Covid-19: Pfizer-BioNTech vaccine is rolled out in USBMJ 2020; 371 doi: https://doi.org/10.1136/bmj.m4836 (Published 14 December 2020) Cite this as: BMJ 2020;371:m4836
Stephen Hahn, director of the US Food and Drug Administration, issued an emergency use authorization on 11 December approving the Pfizer-BioNTech vaccine against the coronavirus. Distribution throughout the US began on Sunday 13 December.1
On Thursday the FDA’s independent advisory panel had voted in favor of an emergency use authorization.2 The panel will this week consider a second vaccine, made by Moderna, whose approval also seems likely.
Nearly three million doses of the Pfizer vaccine are being sent from manufacturing facilities to the delivery services UPS and FedEx, which will distribute them to 636 locations around the US. Gustave Perna, an army general and chief operating officer of the US government’s Operation Warp Speed, told a press conference that he expected 145 sites nationwide to receive the vaccine on 14 December. Another 425 sites will receive it the next day. and the remaining 66 sites will get it on 16 December.3 The vaccine must be kept extremely cold and is packed in special containers with dry ice.
Perna said he expected that by the end of the year there would be enough vaccine to immunize 20 million people. Distribution of the Pfizer-BioNTech vaccine—and of Moderna’s, if approved—will continue well into next year. Moncef Slaoui, chief adviser to Operation Warp Speed, said that he expected 100 million of the US’s 330 million population to be immunized by the first quarter of 2021.4
Americans are advised to continue wearing masks, practicing social distancing, avoiding indoor crowds, and frequently washing their hands. Cases continue to increase rapidly in the US, with 207 444 new cases recorded on 12 December and a total of 16.3 million cases.5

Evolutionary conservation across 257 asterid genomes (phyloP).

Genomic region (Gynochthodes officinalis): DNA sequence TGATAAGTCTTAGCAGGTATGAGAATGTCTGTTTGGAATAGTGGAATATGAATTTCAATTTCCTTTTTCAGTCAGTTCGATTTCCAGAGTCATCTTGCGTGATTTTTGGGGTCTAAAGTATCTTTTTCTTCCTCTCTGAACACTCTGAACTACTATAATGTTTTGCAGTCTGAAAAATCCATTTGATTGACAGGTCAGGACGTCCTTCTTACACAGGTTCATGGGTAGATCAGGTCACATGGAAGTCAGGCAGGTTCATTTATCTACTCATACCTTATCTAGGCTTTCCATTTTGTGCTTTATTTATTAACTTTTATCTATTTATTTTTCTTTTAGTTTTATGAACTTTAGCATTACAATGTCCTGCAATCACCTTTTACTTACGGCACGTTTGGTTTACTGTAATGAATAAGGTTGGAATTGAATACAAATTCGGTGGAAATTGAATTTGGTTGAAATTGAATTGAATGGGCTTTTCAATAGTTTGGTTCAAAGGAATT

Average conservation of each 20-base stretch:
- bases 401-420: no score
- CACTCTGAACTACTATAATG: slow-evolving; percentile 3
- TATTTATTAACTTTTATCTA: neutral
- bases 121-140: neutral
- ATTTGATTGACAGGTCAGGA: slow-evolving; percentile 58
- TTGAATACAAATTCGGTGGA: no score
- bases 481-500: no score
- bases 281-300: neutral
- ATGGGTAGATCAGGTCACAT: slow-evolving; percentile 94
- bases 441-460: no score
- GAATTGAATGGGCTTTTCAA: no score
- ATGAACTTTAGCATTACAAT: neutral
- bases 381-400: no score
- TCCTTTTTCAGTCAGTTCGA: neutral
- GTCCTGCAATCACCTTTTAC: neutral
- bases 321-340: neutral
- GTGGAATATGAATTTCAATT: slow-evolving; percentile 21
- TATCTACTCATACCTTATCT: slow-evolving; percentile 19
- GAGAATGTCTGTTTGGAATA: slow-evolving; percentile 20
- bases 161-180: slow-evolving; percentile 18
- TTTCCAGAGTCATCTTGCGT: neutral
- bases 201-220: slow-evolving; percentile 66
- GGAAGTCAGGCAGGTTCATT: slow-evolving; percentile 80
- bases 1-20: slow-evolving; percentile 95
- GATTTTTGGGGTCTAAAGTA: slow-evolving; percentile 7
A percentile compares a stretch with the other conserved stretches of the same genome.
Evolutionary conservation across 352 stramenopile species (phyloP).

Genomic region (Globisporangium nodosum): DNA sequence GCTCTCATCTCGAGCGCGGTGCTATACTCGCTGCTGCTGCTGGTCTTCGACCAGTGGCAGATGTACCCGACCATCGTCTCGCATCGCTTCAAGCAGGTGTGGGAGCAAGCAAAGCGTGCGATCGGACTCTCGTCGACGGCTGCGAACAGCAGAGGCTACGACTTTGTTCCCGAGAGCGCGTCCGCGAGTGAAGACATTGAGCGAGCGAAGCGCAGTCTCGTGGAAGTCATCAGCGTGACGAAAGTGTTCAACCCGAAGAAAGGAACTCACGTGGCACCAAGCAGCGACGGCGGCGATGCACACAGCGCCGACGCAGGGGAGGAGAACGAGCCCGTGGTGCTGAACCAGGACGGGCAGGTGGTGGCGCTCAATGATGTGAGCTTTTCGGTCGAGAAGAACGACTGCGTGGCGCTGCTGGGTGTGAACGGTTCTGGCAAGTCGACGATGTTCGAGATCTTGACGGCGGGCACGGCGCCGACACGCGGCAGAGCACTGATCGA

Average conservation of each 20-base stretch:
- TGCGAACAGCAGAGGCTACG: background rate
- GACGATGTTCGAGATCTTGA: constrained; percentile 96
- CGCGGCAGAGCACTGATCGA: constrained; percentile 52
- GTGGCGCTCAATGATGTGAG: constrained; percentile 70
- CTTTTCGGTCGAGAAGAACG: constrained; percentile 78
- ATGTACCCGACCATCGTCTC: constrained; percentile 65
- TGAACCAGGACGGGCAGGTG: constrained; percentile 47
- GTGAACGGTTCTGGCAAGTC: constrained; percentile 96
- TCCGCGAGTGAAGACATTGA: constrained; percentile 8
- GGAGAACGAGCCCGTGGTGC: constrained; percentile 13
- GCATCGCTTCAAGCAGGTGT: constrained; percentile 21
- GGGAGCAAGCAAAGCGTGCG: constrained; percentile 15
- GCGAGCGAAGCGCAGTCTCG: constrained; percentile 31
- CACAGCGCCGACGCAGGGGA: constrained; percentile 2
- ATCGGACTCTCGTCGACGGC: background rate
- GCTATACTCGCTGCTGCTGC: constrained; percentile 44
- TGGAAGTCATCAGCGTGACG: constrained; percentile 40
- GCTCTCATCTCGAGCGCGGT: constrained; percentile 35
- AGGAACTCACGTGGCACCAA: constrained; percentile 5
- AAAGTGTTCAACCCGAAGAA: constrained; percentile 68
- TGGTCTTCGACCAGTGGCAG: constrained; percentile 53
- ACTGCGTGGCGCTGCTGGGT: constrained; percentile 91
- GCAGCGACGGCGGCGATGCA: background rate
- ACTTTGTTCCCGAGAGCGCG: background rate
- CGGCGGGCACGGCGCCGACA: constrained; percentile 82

The vaccine is about 95% effective, clinical trials have found. It must be administered in two doses, 21 days apart, and is approved for people ages 16 and older. Because of severe allergic reactions in two health workers who received the vaccine in the UK, the FDA has advised against giving it to people with a history of severe allergic reactions.
First to receive the vaccine will be about 21 million frontline healthcare workers, including staff of care homes, and about three million care home residents. Some may receive the vaccine early this week, but its administration to care home residents will be delayed until about 21 December because of the need to obtain consent.
Persuading Americans to take the vaccine may be the next hurdle. There is hesitancy, particularly among minority groups. Anthony Fauci, director of the National Institute of Allergy and Infectious Diseases, and the FDA’s Hahn are among those volunteering to take the vaccine,6 but the record keeping associated with vaccine administration may increase hesitancy among people who don’t trust the government.
When people receive the first dose of a vaccine they will get a vaccination card indicating which vaccine they had. They must provide their first and last name, their date of birth, the date they received the first and second vaccinations, and where they received them.7
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